Chia seeds are everywhere. They seem to be one of the most popular superfoods of the moment and I have had loads of questions from my patients about how good they really are, and how to use them. So I thought this would be the perfect topic for a newsletter.
I must admit that at first I thought ‘here we go, another superfood’. Products such as goji berries, kale, wheat grass, spirulina and maca powder have all had their own popularity. However, much research exists to back them up as an amazing source of nutrition and an excellent addition to everyone’s diet.
Chia seeds are originally found in South America and have been used as early as 3500 BC by the Aztecs. Interestingly, Chia grows best at 15 degrees from the equator and are today grown on this latitude in Australia and South America.
So why are Chia seeds so good for you?
- Chia seeds contain a high amount of beneficial oils. Up to 64% is Omega 3. The oil also contains omega 6 essential fatty acids, and has an omega 3 to omega 6 ratio of 3:2. The omega 3 found in chia seeds is converted by the body into DHA and EPA fatty acids – the same kinds that are found in fish oil.
- They contain 23% protein. This is a ‘complete’ protein that can be very effectively utilized by the body. Its an excellent source of protein for vegetarians or people with a low animal product diet.
- They are gluten free and Cholesterol free
- They contains 6 times more calcium per weight volume than milk. Just 100g will give you about the same amount of calcium as 2 sips of milk.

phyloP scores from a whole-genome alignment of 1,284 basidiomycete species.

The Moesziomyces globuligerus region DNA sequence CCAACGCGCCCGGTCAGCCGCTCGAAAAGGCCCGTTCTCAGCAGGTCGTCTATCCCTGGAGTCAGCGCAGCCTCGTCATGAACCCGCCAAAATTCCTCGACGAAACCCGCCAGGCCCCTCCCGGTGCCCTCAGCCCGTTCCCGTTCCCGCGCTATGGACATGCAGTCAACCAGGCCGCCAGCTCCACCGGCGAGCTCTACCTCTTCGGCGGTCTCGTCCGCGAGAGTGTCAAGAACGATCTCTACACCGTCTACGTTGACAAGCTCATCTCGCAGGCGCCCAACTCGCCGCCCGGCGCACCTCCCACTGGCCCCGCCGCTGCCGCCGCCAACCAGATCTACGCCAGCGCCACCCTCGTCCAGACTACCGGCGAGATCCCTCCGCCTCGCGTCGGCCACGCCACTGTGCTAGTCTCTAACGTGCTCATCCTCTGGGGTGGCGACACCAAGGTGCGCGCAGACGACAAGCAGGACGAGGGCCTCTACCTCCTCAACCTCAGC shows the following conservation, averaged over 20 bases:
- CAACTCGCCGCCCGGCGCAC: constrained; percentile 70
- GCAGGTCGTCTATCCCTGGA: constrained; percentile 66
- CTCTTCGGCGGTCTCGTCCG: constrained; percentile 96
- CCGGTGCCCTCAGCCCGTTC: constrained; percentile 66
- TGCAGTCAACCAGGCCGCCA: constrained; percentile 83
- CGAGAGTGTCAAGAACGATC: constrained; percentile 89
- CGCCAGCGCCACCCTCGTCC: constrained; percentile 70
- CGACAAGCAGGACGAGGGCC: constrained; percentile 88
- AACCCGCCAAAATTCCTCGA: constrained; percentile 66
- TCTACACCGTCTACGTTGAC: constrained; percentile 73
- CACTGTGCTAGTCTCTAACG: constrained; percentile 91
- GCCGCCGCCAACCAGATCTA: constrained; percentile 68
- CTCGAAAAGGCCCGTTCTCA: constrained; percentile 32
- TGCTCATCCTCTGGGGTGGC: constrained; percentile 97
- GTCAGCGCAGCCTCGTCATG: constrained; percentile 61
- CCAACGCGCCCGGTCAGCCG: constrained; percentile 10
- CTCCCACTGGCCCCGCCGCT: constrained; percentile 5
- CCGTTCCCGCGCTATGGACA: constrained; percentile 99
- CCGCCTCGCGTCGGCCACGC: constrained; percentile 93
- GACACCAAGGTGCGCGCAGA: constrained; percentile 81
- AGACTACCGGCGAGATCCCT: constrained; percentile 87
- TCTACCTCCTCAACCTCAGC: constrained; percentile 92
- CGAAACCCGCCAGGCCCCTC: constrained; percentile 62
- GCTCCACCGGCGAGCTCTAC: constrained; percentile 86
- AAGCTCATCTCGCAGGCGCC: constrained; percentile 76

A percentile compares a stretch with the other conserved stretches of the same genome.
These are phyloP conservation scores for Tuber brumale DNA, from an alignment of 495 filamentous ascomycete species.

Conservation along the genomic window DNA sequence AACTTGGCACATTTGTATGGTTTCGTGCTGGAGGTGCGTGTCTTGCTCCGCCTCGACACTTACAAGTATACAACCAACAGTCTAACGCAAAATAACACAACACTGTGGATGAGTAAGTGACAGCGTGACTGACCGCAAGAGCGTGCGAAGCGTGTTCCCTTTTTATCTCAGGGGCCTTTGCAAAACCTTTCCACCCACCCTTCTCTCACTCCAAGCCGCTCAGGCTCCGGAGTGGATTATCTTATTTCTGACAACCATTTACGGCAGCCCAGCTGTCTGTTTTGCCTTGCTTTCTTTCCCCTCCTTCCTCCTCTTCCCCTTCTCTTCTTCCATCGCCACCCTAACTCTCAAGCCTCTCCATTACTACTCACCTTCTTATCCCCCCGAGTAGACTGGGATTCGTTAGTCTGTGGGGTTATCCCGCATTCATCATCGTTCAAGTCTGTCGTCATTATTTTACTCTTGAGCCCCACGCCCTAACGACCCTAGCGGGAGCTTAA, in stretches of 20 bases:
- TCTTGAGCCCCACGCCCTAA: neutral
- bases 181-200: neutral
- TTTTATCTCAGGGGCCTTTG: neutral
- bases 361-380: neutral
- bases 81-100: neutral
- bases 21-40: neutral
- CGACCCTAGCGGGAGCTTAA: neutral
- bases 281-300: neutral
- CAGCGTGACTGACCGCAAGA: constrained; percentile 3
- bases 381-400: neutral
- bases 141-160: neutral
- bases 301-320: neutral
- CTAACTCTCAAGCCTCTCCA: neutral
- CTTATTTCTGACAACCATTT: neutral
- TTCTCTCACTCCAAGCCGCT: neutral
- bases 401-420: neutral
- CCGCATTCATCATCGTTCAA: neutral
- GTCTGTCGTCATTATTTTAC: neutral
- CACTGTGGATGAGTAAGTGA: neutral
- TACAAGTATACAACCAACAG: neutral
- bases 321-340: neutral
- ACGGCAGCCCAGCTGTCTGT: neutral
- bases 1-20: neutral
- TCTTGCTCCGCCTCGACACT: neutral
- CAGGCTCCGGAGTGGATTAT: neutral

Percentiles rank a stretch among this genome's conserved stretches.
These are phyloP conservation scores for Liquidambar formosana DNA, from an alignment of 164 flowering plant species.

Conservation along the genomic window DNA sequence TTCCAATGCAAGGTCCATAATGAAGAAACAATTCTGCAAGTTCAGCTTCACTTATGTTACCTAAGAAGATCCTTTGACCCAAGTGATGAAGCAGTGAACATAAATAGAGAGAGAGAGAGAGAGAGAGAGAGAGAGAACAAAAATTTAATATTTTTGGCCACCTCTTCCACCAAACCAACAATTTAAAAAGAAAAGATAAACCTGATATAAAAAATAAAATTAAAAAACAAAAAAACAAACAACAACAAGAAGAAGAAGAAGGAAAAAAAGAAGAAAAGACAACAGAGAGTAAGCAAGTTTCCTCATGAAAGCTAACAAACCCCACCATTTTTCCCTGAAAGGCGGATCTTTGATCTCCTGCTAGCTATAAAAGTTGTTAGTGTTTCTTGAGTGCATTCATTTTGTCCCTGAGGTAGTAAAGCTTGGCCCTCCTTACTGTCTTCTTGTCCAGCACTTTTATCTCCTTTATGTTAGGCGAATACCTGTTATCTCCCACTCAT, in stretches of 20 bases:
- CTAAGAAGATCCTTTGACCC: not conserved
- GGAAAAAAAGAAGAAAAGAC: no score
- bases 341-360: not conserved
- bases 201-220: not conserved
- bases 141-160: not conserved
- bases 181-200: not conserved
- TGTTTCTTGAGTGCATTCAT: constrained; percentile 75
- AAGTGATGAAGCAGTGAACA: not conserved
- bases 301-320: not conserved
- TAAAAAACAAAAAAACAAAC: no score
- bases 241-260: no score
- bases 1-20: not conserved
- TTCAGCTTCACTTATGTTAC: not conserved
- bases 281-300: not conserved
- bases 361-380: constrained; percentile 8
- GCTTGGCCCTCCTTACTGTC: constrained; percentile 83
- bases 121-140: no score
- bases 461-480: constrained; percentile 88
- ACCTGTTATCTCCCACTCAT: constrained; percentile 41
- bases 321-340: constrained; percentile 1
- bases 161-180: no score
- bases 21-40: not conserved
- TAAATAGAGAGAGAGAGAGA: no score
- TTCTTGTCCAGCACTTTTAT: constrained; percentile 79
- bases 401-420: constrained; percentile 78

- Also high in B vitamins, iron, magnesium, phosphorus, potassium, zinc, boron and copper
- They contains 27 key nutrients in total
- They contain a range of antioxidants (such as quercetain and flavonol glycosides). This is about double the amount of antioxidants found in blueberries! In fact, the naturally high level of antioxidants means that the seeds do not need to be refrigerated even though they have a high level of fats.
- The seeds can absorb 9 times their weight in water and form a gel like consistency with fluid. This helps you to feel fuller after meals.
- They are high in fibre and the mucilaginous properties (ability to form a gel) act as a bulking agent, therefore improving digestive function and promoting regular bowel motions.
How to use Chia Seeds
Chia seeds have a very gentle flavor so they will not overpower the taste of your meals. They are almost tasteless and can be added to a variety of different meals. However keep in mind that they do absorb liquid and so will thicken whatever you add them too.
Ground or whole chia seeds can be sprinkled into yoghurt, cereals, muesli, smoothies or even into salads. Take care that you drink your smoothie immediately or add extra liquid so that it doesn’t turn out too thick to drink! Add into your own homemade muesli, cakes, muffins, slices etc- up to ¼ of a cup will mix in well. Throw them into stews, soups or casseroles and add them into rice or cous cous dishes after cooking. Chia seed pudding is delicious and easy to make by blending some coconut milk, cinnamon and banana and then soaking the chia seeds in the liquid for a minimum of 2 hours. You are left with a beautiful mousse type consistency and a healthy option for dessert. As an even easier option you can also add them into your drinking water and sip throughout the day.